Red route enforcement
Red Route Enforcement is carried out by several different methods.
Firstly there are literally hundreds of roadside cameras on red routes. These move round constantly and usually a camera will enforce many different types of restrictions in neighbouring roads. These cameras are usually high up on poles and sometimes they are little round black cameras attached to lamp posts A controller seeing an offence will issue a penalty charge notice (pcn) by post. The first that you will know that you have been caught is when you receive the penalty charge notice in the post. This, in our opinion, places you at a disadvantage immediately. This is because if you return to your vehicle and there is a PCN on your windscreen you can immediately look around at the signage (or lack of it) and make notes or take photographs to support an appeal. Of course this is not as easy when you receive a penalty charge notice a few days later. Statutory guidance issued to all enforcing authorities in March 2007 is very clear.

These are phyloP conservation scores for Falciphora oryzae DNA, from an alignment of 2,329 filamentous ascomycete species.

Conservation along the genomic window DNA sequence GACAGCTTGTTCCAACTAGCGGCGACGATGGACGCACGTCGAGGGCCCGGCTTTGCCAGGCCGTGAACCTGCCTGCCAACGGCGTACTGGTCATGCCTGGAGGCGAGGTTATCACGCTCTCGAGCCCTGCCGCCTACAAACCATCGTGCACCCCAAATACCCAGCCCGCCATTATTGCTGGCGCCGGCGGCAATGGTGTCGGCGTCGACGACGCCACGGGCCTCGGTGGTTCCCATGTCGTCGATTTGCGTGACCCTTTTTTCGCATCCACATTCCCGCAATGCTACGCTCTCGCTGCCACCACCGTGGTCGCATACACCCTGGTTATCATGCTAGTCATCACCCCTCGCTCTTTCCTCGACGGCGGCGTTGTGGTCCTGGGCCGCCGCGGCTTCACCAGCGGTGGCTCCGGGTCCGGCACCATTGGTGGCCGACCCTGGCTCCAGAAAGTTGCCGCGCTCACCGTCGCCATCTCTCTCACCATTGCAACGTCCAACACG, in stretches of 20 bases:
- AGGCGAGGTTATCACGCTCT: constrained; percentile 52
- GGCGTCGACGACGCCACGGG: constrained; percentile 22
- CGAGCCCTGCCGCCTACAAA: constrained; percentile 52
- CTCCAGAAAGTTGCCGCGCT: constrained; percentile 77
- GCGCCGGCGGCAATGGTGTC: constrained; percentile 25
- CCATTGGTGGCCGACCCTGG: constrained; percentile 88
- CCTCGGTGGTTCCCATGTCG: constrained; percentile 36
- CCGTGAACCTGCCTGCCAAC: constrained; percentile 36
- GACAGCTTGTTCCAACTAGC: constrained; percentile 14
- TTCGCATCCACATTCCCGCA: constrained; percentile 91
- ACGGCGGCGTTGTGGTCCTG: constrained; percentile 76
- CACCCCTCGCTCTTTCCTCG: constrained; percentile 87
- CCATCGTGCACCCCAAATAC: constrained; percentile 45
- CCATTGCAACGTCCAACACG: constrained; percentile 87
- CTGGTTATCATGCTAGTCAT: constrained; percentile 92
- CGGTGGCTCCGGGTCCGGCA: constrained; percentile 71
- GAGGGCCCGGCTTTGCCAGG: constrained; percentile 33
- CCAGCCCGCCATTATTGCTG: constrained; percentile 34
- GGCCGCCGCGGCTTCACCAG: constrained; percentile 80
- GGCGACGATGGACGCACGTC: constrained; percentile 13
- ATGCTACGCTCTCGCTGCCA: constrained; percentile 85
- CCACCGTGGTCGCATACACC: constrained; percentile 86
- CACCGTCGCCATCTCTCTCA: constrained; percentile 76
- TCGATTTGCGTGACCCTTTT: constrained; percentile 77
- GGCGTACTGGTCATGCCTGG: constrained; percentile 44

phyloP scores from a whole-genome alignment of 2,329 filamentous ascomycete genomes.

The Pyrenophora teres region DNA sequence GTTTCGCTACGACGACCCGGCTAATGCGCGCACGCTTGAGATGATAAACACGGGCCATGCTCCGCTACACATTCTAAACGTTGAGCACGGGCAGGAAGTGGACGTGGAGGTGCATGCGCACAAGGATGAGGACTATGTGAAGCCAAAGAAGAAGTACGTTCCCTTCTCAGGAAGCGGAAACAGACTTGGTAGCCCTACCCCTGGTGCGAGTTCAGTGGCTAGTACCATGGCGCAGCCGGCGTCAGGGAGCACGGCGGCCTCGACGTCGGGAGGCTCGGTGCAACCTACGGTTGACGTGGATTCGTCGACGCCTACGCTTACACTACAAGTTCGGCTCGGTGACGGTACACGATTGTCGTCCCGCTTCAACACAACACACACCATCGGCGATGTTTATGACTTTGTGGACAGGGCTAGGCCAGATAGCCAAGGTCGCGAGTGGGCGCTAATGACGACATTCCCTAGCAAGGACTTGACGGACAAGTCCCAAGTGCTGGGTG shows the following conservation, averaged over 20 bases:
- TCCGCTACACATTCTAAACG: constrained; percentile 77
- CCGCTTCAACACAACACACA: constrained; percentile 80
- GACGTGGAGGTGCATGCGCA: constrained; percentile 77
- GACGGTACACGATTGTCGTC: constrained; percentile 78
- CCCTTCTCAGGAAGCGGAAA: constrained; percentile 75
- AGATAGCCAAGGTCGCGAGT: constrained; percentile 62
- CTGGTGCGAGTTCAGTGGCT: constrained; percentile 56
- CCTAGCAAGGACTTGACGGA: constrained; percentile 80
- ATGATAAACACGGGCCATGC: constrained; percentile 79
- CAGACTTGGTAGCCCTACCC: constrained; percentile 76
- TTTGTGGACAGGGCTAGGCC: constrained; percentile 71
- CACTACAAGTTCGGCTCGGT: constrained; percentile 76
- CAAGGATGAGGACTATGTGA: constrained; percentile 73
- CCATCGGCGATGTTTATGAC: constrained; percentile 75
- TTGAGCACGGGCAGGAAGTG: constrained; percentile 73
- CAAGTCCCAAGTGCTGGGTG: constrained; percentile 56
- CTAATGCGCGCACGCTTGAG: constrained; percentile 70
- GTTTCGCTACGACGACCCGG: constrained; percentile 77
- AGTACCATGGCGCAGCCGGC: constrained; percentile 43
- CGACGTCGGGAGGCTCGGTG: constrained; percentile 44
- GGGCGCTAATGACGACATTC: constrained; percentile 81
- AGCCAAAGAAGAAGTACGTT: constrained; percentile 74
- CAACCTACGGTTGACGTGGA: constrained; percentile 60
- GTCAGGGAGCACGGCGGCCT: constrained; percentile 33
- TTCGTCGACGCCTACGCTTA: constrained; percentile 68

CCTV cameras should not be used for parking enforcement if it is practical to use civil enforcement offers (traffic wardens). The example given is that CCTV enforcement could be used on a very fast road with no pavements where it is not practical or safe to have civil enforcement officers. Hopefully adjudicators will uphold appeals on this basis which will render such PCNs invalid. There are very few roads with parking restrictions which do not have pavements.
Transport for London still enforce using traditional Traffic wardens or “community support officers” These are people working for the metropolitan police. In our experience they are a little friendlier and not quite so obsessed at issuing tickets as parking attendants who work for local authorities. However they use CCTV extensively.